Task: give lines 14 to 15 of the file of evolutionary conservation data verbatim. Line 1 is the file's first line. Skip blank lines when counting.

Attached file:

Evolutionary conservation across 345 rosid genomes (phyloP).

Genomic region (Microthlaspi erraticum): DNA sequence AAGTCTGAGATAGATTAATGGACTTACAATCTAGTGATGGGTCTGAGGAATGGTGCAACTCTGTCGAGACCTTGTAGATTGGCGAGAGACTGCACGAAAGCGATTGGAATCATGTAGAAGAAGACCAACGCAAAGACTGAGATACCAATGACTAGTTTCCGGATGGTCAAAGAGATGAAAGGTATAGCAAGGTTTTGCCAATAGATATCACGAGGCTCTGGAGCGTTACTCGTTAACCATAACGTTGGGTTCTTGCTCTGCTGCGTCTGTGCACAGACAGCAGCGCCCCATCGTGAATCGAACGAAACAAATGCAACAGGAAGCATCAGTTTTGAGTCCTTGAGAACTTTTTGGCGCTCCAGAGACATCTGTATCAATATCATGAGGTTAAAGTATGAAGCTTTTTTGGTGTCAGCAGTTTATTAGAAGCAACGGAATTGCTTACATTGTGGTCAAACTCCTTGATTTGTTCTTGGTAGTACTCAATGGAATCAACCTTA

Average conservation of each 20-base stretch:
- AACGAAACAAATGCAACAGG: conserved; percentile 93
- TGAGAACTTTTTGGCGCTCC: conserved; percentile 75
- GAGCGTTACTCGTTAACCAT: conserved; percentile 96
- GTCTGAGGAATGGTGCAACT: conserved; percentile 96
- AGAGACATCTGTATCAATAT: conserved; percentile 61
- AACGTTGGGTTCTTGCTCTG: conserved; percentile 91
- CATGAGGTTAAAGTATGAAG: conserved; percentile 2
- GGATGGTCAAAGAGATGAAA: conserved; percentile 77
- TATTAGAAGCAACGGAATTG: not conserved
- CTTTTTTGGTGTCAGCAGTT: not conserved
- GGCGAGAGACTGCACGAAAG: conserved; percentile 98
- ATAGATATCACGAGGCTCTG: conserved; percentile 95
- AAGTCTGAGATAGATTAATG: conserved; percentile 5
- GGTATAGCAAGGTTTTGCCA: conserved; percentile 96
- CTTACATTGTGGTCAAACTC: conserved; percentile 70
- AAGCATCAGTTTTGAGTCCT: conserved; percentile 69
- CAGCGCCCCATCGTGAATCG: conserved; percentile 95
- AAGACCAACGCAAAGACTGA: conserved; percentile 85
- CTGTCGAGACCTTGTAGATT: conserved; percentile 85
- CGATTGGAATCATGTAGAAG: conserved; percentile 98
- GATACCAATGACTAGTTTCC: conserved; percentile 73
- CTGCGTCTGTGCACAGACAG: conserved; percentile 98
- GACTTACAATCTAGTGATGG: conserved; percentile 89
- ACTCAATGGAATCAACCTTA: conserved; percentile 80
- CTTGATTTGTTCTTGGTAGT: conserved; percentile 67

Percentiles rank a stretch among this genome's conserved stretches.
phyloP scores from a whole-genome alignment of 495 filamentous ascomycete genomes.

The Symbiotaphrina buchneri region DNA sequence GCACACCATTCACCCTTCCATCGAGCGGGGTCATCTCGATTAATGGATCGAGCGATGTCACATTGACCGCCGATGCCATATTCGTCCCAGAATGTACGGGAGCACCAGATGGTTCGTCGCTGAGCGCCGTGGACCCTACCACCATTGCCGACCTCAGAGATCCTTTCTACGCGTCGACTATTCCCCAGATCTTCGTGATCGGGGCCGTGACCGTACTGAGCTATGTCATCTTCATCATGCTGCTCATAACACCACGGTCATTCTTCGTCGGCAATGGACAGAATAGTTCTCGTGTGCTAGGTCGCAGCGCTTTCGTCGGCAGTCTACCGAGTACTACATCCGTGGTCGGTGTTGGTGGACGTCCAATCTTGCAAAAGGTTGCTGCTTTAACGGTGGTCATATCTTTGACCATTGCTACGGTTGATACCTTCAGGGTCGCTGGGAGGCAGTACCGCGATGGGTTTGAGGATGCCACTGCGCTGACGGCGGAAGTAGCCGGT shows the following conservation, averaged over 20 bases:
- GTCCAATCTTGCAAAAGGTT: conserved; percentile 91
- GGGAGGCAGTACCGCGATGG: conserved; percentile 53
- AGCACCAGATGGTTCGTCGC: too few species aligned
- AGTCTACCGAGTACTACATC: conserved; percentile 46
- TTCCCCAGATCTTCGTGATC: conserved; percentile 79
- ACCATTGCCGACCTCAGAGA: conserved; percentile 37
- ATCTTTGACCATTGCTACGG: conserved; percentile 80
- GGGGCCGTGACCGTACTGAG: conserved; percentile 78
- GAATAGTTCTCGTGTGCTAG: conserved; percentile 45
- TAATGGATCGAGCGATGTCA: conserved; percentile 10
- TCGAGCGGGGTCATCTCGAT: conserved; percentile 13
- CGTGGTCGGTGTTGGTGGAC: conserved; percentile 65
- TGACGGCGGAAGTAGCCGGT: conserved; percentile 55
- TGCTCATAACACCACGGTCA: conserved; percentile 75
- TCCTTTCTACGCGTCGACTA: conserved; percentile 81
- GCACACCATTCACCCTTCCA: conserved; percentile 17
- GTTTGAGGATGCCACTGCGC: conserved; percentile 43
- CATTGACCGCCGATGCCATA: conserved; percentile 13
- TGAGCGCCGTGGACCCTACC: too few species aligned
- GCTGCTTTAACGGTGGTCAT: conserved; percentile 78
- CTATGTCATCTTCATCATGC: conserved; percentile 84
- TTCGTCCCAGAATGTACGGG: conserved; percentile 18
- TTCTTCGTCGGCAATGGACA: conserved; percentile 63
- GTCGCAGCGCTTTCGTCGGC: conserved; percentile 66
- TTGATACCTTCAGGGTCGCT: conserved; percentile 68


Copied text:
- GGCGAGAGACTGCACGAAAG: conserved; percentile 98
- ATAGATATCACGAGGCTCTG: conserved; percentile 95